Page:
How to improve your cycling workout …

Indoor cycling is an effective, low-impact way to break a sweat, but you want to make sure you’re using this equipment to its maximum benefit. With cycling, you’re in full control of both the resistance and speed, so whether or not you have a strenuous training session is in your hands. This leads to the question: when your legs are pumping and the wheel is flying, which is more important — speed or resistance?

Cycling follows the same basic principles as all forms of exercise. Working against an opposing force builds muscle, so in order to increase your strength capacity, you need to add resistance. Pedaling with very low resistance may feel like you’re working hard because you’re moving so fast, but it will do little to strengthen and tone your legs. On the flipside, you don’t want to set the resistance so high that you can barely move the pedals. Also important to remember, always make sure your bike is properly set up at the start of your ride so you’re in an ergonomically correct position and prepped to work hard.

Aim to maintain a cadence (measured on the cycle console in revolutions per minute or RPMs) of 80 to 100 RPMs on “flat ground” (low to moderate resistance) and 60 to 80 RPMs on “hills” (moderate to high resistance). If you find yourself struggling to maintain 60 RPMs, decrease the resistance. Setting the resistance too high can put added stress on your knees, hips and back and should be avoided. If your feet are pedaling at more than 110 RPMs or you’re bouncing in the saddle, bump up the resistance until you’re in control of your foot strokes and feel a slight burn in your muscles.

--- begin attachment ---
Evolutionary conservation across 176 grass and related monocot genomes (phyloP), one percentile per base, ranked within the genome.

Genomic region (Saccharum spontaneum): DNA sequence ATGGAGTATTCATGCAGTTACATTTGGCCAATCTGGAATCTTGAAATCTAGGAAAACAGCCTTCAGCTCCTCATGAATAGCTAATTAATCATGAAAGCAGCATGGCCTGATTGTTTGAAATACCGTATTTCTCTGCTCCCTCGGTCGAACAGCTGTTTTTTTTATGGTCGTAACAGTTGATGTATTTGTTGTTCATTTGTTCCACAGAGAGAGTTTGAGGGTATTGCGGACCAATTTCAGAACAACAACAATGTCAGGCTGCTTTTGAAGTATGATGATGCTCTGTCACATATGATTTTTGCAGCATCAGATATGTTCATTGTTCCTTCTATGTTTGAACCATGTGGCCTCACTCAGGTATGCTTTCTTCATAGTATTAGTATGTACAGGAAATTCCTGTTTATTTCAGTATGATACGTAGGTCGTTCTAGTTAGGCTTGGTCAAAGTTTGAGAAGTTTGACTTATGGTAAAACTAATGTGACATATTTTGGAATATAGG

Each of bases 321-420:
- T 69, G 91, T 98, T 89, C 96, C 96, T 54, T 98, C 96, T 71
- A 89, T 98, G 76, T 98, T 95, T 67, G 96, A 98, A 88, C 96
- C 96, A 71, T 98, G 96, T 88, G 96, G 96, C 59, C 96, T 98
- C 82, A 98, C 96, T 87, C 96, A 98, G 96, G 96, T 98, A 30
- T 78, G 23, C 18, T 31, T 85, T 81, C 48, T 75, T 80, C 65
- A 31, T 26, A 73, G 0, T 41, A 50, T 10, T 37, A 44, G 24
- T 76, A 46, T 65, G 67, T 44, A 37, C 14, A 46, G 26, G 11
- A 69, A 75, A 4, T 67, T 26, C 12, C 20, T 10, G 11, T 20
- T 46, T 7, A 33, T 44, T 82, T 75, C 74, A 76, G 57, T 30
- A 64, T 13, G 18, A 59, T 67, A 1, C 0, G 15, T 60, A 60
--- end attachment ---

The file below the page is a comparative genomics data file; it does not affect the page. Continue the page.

For the best of both worlds, simulate hill climbs by increasing the resistance for a set period of time before returning to a lower-exertion level. Performing intervals of high- and low-exertion exercise, known as high intensity interval training (HIIT), can be an excellent training method to lose body fat and improve cardiovascular conditioning. Try alternating between 30 seconds of high resistance in the standing position and one minute of lower resistance in the seated position.

If you want more guidance during your cycling sessions — with the added bonus of killer music and an energizing group environment — attend a class. The instructor will tell you when to speed up or increase the resistance, ensuring that you get a challenging and well-rounded workout.

Photo credit: Thinkstock, iStock, Jacob Ammentorp Lund.